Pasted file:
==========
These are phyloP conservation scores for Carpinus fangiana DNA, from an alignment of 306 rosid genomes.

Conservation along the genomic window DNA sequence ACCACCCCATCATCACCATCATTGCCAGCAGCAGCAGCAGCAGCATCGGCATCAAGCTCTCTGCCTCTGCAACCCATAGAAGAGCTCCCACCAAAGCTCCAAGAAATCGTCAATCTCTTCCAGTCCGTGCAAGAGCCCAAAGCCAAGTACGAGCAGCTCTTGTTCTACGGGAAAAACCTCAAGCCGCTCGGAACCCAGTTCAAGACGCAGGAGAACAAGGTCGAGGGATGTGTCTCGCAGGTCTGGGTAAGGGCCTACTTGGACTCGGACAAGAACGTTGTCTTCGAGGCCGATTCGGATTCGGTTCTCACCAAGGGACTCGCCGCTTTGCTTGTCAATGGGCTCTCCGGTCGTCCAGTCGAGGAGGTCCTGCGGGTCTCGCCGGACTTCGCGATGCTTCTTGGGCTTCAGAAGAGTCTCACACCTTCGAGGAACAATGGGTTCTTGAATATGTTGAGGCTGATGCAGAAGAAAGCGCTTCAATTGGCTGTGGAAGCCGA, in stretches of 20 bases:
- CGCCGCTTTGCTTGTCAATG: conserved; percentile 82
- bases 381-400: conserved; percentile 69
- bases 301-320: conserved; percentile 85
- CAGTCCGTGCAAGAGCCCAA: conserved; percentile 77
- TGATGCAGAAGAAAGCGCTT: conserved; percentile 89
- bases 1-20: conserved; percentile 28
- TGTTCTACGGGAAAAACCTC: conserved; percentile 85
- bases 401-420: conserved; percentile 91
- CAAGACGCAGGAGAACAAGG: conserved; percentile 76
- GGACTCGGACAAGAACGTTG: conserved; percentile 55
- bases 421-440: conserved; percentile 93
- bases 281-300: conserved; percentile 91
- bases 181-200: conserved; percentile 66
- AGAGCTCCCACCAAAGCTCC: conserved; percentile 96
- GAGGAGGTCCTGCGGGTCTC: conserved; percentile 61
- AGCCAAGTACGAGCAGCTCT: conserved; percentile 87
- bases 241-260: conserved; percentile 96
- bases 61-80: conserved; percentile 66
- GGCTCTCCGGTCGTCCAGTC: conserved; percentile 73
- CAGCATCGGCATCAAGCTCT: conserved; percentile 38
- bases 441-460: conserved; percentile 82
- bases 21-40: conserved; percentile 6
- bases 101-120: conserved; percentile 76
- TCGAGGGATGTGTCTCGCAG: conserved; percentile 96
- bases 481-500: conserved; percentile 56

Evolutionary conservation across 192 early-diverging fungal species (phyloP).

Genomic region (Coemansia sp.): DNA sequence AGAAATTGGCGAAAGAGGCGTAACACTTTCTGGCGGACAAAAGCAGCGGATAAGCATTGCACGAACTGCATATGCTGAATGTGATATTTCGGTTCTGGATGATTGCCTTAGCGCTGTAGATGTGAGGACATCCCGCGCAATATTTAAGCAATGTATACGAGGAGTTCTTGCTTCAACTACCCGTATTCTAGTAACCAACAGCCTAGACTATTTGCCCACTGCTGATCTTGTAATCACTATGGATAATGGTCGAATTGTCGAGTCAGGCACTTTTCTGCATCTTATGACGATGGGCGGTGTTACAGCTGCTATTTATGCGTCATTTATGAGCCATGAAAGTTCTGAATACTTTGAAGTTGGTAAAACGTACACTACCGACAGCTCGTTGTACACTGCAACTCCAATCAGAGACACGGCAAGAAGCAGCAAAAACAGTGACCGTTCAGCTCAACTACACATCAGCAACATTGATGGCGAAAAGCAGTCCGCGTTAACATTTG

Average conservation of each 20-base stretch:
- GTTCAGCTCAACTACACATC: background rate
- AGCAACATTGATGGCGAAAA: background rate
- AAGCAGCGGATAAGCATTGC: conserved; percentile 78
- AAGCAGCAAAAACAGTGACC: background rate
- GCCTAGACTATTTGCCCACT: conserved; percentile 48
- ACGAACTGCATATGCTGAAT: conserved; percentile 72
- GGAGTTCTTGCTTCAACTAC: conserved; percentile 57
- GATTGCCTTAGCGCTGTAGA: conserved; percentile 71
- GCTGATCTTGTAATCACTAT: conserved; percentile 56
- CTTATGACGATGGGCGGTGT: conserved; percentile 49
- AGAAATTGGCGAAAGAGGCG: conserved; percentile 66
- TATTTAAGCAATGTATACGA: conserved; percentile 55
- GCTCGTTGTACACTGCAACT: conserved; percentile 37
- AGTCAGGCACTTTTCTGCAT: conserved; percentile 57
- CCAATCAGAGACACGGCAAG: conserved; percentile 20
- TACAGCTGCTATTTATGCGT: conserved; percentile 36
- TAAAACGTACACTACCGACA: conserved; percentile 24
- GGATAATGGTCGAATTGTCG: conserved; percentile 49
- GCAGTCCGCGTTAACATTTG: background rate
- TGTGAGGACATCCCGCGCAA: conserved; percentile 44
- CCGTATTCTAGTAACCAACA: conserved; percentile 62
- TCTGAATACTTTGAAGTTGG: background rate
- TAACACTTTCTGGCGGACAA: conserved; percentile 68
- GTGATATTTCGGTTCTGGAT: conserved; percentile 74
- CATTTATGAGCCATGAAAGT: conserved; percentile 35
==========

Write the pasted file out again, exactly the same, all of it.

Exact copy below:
These are phyloP conservation scores for Carpinus fangiana DNA, from an alignment of 306 rosid genomes.

Conservation along the genomic window DNA sequence ACCACCCCATCATCACCATCATTGCCAGCAGCAGCAGCAGCAGCATCGGCATCAAGCTCTCTGCCTCTGCAACCCATAGAAGAGCTCCCACCAAAGCTCCAAGAAATCGTCAATCTCTTCCAGTCCGTGCAAGAGCCCAAAGCCAAGTACGAGCAGCTCTTGTTCTACGGGAAAAACCTCAAGCCGCTCGGAACCCAGTTCAAGACGCAGGAGAACAAGGTCGAGGGATGTGTCTCGCAGGTCTGGGTAAGGGCCTACTTGGACTCGGACAAGAACGTTGTCTTCGAGGCCGATTCGGATTCGGTTCTCACCAAGGGACTCGCCGCTTTGCTTGTCAATGGGCTCTCCGGTCGTCCAGTCGAGGAGGTCCTGCGGGTCTCGCCGGACTTCGCGATGCTTCTTGGGCTTCAGAAGAGTCTCACACCTTCGAGGAACAATGGGTTCTTGAATATGTTGAGGCTGATGCAGAAGAAAGCGCTTCAATTGGCTGTGGAAGCCGA, in stretches of 20 bases:
- CGCCGCTTTGCTTGTCAATG: conserved; percentile 82
- bases 381-400: conserved; percentile 69
- bases 301-320: conserved; percentile 85
- CAGTCCGTGCAAGAGCCCAA: conserved; percentile 77
- TGATGCAGAAGAAAGCGCTT: conserved; percentile 89
- bases 1-20: conserved; percentile 28
- TGTTCTACGGGAAAAACCTC: conserved; percentile 85
- bases 401-420: conserved; percentile 91
- CAAGACGCAGGAGAACAAGG: conserved; percentile 76
- GGACTCGGACAAGAACGTTG: conserved; percentile 55
- bases 421-440: conserved; percentile 93
- bases 281-300: conserved; percentile 91
- bases 181-200: conserved; percentile 66
- AGAGCTCCCACCAAAGCTCC: conserved; percentile 96
- GAGGAGGTCCTGCGGGTCTC: conserved; percentile 61
- AGCCAAGTACGAGCAGCTCT: conserved; percentile 87
- bases 241-260: conserved; percentile 96
- bases 61-80: conserved; percentile 66
- GGCTCTCCGGTCGTCCAGTC: conserved; percentile 73
- CAGCATCGGCATCAAGCTCT: conserved; percentile 38
- bases 441-460: conserved; percentile 82
- bases 21-40: conserved; percentile 6
- bases 101-120: conserved; percentile 76
- TCGAGGGATGTGTCTCGCAG: conserved; percentile 96
- bases 481-500: conserved; percentile 56

Evolutionary conservation across 192 early-diverging fungal species (phyloP).

Genomic region (Coemansia sp.): DNA sequence AGAAATTGGCGAAAGAGGCGTAACACTTTCTGGCGGACAAAAGCAGCGGATAAGCATTGCACGAACTGCATATGCTGAATGTGATATTTCGGTTCTGGATGATTGCCTTAGCGCTGTAGATGTGAGGACATCCCGCGCAATATTTAAGCAATGTATACGAGGAGTTCTTGCTTCAACTACCCGTATTCTAGTAACCAACAGCCTAGACTATTTGCCCACTGCTGATCTTGTAATCACTATGGATAATGGTCGAATTGTCGAGTCAGGCACTTTTCTGCATCTTATGACGATGGGCGGTGTTACAGCTGCTATTTATGCGTCATTTATGAGCCATGAAAGTTCTGAATACTTTGAAGTTGGTAAAACGTACACTACCGACAGCTCGTTGTACACTGCAACTCCAATCAGAGACACGGCAAGAAGCAGCAAAAACAGTGACCGTTCAGCTCAACTACACATCAGCAACATTGATGGCGAAAAGCAGTCCGCGTTAACATTTG

Average conservation of each 20-base stretch:
- GTTCAGCTCAACTACACATC: background rate
- AGCAACATTGATGGCGAAAA: background rate
- AAGCAGCGGATAAGCATTGC: conserved; percentile 78
- AAGCAGCAAAAACAGTGACC: background rate
- GCCTAGACTATTTGCCCACT: conserved; percentile 48
- ACGAACTGCATATGCTGAAT: conserved; percentile 72
- GGAGTTCTTGCTTCAACTAC: conserved; percentile 57
- GATTGCCTTAGCGCTGTAGA: conserved; percentile 71
- GCTGATCTTGTAATCACTAT: conserved; percentile 56
- CTTATGACGATGGGCGGTGT: conserved; percentile 49
- AGAAATTGGCGAAAGAGGCG: conserved; percentile 66
- TATTTAAGCAATGTATACGA: conserved; percentile 55
- GCTCGTTGTACACTGCAACT: conserved; percentile 37
- AGTCAGGCACTTTTCTGCAT: conserved; percentile 57
- CCAATCAGAGACACGGCAAG: conserved; percentile 20
- TACAGCTGCTATTTATGCGT: conserved; percentile 36
- TAAAACGTACACTACCGACA: conserved; percentile 24
- GGATAATGGTCGAATTGTCG: conserved; percentile 49
- GCAGTCCGCGTTAACATTTG: background rate
- TGTGAGGACATCCCGCGCAA: conserved; percentile 44
- CCGTATTCTAGTAACCAACA: conserved; percentile 62
- TCTGAATACTTTGAAGTTGG: background rate
- TAACACTTTCTGGCGGACAA: conserved; percentile 68
- GTGATATTTCGGTTCTGGAT: conserved; percentile 74
- CATTTATGAGCCATGAAAGT: conserved; percentile 35